As if he didn’t have enough news surrounding him, a report came out yesterday that Bill Ackman is considering bringing Pershing Square Capital public. The idea is that he would have a more permanent base of capital to deploy. He has to set money aside right now, in case of investor withdrawals. As a public company he wouldn’t have to worry about this and he would have a larger capital base, made up of investors that aren’t limited by an accredited status.
Comments in The Wall Street Journal this morning say that the IPO would be in London because of U.S. regulations. All of that is interesting, but the most interesting thing is that by floating this idea now, the implication is that Ackman sees tremendous opportunities to create value.
Research in Motion (RIMM) was crushed today, and rightfully so. The company announced poor results and offered disappointing guidance. Analysts jumped all over each other to lower their price targets after it became apparent that RIMM’s market share not only has continued to slide, but is now accelerating. The company is well on its way to completely losing its moat. Some value investors are talking about a bounce, but with no predictability, I’m just going to avert my eyes.
Leonard Green has made a buyout bid for BJ’s Wholesale Club (BJ) for an undisclosed amount. The warehouse retailer has struggled to compete against Charlie Munger-owned Costco (COST). It’s also had trouble expanding because of Walmart’s (WMT) Sam’s Club.
With the realization that a lot of Dodd-Frank will actually be implemented, at least to some degree, the big banks are announcing cost cuts. It appears the preferred method will be to cut headcount rather than compensation. Goldman Sachs (GS), Morgan Stanley (MS) and Bank of America (BAC) all have plans to significantly cut their expenses now that their ROE is being hurt by new regulations. The Fed seems to want them to operate as utilities and not inject the credit the Fed is creating into the economy. At any rate, these schizophrenic policies are going to be anti-big bank either way. Will lower pay be far behind?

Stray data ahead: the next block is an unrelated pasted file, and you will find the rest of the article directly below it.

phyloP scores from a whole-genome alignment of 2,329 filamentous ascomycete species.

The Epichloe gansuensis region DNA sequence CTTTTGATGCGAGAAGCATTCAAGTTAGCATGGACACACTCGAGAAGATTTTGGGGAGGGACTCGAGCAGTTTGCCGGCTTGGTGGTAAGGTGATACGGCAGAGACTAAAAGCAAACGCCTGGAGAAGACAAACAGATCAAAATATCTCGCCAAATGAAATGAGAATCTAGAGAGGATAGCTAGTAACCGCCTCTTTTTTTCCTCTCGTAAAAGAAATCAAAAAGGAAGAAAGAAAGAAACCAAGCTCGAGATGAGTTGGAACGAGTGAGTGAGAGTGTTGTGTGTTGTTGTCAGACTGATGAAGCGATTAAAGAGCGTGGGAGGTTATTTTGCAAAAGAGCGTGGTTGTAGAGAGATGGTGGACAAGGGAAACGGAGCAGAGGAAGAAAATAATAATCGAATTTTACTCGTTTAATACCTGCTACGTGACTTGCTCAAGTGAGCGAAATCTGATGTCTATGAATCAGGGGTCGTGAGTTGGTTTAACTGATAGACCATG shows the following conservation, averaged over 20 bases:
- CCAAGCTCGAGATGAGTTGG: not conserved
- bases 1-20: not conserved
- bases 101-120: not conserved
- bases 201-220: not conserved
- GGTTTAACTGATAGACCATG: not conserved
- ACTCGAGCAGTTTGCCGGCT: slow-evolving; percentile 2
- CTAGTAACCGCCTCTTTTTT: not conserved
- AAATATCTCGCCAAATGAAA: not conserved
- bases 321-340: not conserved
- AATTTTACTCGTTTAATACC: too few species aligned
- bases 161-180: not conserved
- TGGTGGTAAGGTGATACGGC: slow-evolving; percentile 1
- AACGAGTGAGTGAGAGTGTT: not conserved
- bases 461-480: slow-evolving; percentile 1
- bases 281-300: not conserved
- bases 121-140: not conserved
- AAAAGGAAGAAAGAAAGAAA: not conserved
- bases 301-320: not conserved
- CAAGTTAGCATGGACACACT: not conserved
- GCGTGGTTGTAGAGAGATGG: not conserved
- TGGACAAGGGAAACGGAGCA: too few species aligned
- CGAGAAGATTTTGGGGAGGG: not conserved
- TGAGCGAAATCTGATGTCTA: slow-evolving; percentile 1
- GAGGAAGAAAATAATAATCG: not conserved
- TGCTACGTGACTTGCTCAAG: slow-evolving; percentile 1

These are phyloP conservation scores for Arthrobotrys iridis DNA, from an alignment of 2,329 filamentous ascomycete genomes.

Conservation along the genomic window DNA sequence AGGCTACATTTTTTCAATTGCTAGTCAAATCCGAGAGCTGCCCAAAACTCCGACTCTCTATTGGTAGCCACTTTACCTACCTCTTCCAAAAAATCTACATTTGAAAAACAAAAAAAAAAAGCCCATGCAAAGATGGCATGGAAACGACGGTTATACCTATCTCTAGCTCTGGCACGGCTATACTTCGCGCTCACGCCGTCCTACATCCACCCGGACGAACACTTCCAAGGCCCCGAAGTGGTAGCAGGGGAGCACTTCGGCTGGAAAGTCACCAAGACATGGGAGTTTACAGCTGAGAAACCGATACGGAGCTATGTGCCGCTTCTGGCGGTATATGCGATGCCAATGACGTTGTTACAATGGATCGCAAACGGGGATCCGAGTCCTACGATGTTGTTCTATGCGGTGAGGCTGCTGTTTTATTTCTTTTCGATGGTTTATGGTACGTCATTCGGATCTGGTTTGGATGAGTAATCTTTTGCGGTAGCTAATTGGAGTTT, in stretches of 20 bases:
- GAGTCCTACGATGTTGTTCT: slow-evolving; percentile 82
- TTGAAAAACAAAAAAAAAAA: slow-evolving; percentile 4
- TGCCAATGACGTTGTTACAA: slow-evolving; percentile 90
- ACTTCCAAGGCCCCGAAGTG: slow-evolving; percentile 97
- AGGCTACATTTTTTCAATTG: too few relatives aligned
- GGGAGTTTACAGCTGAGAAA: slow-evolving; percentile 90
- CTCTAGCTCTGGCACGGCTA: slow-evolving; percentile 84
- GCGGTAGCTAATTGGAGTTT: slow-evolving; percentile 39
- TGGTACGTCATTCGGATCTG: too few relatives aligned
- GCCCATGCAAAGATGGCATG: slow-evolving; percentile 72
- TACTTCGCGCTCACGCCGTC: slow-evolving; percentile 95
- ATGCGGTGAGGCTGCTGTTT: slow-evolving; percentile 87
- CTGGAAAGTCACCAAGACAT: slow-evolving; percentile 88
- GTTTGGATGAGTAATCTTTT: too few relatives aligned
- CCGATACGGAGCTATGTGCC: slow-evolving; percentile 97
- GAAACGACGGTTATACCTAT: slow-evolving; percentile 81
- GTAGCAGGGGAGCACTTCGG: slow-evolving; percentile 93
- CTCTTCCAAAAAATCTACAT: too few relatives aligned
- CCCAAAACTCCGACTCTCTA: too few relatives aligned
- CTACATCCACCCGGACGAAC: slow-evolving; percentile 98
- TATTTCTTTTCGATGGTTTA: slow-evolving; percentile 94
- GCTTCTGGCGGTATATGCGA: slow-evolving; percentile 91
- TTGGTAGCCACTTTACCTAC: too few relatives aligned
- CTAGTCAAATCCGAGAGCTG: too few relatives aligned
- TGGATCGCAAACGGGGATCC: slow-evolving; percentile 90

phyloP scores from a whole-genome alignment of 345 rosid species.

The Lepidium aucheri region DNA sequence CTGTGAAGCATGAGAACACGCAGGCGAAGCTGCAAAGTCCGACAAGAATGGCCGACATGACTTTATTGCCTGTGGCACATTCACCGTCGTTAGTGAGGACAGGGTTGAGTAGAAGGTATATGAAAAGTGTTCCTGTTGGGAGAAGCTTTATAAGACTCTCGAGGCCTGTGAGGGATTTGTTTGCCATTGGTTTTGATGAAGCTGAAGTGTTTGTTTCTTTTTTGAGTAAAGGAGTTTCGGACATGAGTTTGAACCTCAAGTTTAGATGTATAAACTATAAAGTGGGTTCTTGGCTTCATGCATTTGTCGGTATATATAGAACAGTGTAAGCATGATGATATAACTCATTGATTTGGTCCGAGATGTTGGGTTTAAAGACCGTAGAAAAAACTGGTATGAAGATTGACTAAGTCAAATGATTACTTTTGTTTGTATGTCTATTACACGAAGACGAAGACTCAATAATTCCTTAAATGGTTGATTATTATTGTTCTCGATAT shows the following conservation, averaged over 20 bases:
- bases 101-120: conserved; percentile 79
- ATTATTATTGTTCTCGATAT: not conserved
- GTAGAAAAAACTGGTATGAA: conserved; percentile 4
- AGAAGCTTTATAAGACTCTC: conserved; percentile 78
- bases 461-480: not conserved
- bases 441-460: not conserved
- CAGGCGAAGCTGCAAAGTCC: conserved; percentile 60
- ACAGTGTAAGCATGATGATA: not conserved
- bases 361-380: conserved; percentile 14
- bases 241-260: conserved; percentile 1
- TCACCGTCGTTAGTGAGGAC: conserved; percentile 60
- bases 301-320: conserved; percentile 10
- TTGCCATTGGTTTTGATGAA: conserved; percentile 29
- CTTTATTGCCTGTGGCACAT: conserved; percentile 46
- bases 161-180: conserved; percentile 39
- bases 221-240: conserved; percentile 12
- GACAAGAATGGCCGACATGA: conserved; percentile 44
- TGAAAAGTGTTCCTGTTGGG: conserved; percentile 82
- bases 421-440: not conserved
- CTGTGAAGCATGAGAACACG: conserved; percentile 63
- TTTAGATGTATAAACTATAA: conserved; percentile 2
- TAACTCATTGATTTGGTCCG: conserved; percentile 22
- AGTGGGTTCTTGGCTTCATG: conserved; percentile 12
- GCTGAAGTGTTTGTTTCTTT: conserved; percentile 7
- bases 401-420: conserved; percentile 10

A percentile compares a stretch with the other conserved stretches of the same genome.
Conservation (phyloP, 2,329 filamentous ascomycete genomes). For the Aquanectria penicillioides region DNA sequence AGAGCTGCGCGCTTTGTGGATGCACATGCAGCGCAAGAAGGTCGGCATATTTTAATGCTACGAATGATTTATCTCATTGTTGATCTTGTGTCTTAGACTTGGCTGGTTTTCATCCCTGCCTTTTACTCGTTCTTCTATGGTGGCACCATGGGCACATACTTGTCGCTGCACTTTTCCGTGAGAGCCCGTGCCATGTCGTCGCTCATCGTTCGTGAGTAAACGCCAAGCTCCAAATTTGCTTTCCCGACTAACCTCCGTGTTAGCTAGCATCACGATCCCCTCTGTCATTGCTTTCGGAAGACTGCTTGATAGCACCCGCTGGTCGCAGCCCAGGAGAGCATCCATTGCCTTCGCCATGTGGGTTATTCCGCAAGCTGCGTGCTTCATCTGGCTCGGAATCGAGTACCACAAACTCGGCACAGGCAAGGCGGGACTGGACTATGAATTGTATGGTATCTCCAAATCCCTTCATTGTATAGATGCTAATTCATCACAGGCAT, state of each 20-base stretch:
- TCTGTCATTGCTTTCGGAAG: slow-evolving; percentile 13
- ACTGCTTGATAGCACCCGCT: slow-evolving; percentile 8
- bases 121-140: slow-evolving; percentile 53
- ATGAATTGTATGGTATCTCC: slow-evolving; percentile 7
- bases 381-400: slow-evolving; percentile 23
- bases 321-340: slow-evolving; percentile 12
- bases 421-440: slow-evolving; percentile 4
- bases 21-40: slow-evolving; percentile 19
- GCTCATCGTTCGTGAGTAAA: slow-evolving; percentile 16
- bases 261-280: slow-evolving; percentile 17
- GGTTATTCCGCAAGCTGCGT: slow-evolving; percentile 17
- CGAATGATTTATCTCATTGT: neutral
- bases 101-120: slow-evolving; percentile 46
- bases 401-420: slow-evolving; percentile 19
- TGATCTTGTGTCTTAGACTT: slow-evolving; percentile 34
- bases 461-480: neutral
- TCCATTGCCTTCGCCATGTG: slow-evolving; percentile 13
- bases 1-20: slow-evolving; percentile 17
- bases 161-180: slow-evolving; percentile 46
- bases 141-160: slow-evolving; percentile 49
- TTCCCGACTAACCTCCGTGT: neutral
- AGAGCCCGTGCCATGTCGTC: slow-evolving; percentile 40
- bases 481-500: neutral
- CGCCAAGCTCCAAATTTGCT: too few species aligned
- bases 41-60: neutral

Thanks to my friend, David Kessler, for sending around an article on Bruce Berkowitz’s recent Morningstar presentation last week. Berkowitz has come under fire from a few different angles, and has trailed the overall market significantly this year. I’m not concerned about that short term performance in any way. He currently has a major focus on financials which has hurt performance. He defends those holdings in AIG (AIG), Bank of America (BAC), and MBIA (MBIA).
He takes somewhat of a return to normalization approach to Bank of America, noting that they are trading below tangible book value and at only about half of book. Obviously the overall market thinks they’ll have to raise more money or add to reserves or take some other significant hit. Berkowitz thinks that’s unlikely, and you can see that if you look at how conditions are improving across the board for them, from credit cards to home loans.
ATP Oil & Gas (ATPG) has been a favorite among some value investors. Here on GuruFocus, hypermann299 noted that CEO Paul Buhlman bought about $1 million of company stock a few days ago. Shares have fallen nearly 25% since March and Buhlman was able to pick them up at $15.38. Could now be the time to build a stake? For a bullish take, see Why ATP Oil & Gas Is a Buy.
Disclosures: Long BAC